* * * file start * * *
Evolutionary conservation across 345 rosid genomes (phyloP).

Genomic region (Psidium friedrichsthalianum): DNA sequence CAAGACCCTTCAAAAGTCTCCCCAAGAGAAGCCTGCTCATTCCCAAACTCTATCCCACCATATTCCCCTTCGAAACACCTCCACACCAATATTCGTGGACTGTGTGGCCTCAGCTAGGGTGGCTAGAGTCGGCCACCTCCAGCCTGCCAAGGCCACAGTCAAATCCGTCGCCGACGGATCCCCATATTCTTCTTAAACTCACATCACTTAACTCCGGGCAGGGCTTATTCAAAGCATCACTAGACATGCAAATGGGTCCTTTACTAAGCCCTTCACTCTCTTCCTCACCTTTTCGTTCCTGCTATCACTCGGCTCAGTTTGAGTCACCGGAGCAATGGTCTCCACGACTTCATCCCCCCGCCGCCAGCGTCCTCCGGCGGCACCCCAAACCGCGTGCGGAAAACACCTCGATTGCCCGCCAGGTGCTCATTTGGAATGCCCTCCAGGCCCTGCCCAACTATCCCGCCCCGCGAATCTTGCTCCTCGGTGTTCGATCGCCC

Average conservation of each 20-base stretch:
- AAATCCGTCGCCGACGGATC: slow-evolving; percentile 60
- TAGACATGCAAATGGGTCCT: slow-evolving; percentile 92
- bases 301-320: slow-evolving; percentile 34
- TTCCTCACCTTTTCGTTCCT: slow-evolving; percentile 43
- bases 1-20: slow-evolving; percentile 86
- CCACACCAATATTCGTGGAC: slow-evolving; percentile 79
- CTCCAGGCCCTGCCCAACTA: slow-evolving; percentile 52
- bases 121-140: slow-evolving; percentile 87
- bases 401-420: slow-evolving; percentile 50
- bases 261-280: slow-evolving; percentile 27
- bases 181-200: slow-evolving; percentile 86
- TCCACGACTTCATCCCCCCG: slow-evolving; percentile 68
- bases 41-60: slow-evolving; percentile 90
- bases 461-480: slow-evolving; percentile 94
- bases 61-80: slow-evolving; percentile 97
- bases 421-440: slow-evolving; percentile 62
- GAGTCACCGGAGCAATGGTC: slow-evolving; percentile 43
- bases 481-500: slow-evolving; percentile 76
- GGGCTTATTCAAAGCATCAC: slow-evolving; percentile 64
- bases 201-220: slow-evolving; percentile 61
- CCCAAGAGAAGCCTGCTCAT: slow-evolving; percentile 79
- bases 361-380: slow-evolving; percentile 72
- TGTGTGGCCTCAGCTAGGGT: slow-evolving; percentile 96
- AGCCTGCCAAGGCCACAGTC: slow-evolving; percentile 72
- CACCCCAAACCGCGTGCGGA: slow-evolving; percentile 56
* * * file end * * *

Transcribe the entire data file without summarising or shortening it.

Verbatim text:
Evolutionary conservation across 345 rosid genomes (phyloP).

Genomic region (Psidium friedrichsthalianum): DNA sequence CAAGACCCTTCAAAAGTCTCCCCAAGAGAAGCCTGCTCATTCCCAAACTCTATCCCACCATATTCCCCTTCGAAACACCTCCACACCAATATTCGTGGACTGTGTGGCCTCAGCTAGGGTGGCTAGAGTCGGCCACCTCCAGCCTGCCAAGGCCACAGTCAAATCCGTCGCCGACGGATCCCCATATTCTTCTTAAACTCACATCACTTAACTCCGGGCAGGGCTTATTCAAAGCATCACTAGACATGCAAATGGGTCCTTTACTAAGCCCTTCACTCTCTTCCTCACCTTTTCGTTCCTGCTATCACTCGGCTCAGTTTGAGTCACCGGAGCAATGGTCTCCACGACTTCATCCCCCCGCCGCCAGCGTCCTCCGGCGGCACCCCAAACCGCGTGCGGAAAACACCTCGATTGCCCGCCAGGTGCTCATTTGGAATGCCCTCCAGGCCCTGCCCAACTATCCCGCCCCGCGAATCTTGCTCCTCGGTGTTCGATCGCCC

Average conservation of each 20-base stretch:
- AAATCCGTCGCCGACGGATC: slow-evolving; percentile 60
- TAGACATGCAAATGGGTCCT: slow-evolving; percentile 92
- bases 301-320: slow-evolving; percentile 34
- TTCCTCACCTTTTCGTTCCT: slow-evolving; percentile 43
- bases 1-20: slow-evolving; percentile 86
- CCACACCAATATTCGTGGAC: slow-evolving; percentile 79
- CTCCAGGCCCTGCCCAACTA: slow-evolving; percentile 52
- bases 121-140: slow-evolving; percentile 87
- bases 401-420: slow-evolving; percentile 50
- bases 261-280: slow-evolving; percentile 27
- bases 181-200: slow-evolving; percentile 86
- TCCACGACTTCATCCCCCCG: slow-evolving; percentile 68
- bases 41-60: slow-evolving; percentile 90
- bases 461-480: slow-evolving; percentile 94
- bases 61-80: slow-evolving; percentile 97
- bases 421-440: slow-evolving; percentile 62
- GAGTCACCGGAGCAATGGTC: slow-evolving; percentile 43
- bases 481-500: slow-evolving; percentile 76
- GGGCTTATTCAAAGCATCAC: slow-evolving; percentile 64
- bases 201-220: slow-evolving; percentile 61
- CCCAAGAGAAGCCTGCTCAT: slow-evolving; percentile 79
- bases 361-380: slow-evolving; percentile 72
- TGTGTGGCCTCAGCTAGGGT: slow-evolving; percentile 96
- AGCCTGCCAAGGCCACAGTC: slow-evolving; percentile 72
- CACCCCAAACCGCGTGCGGA: slow-evolving; percentile 56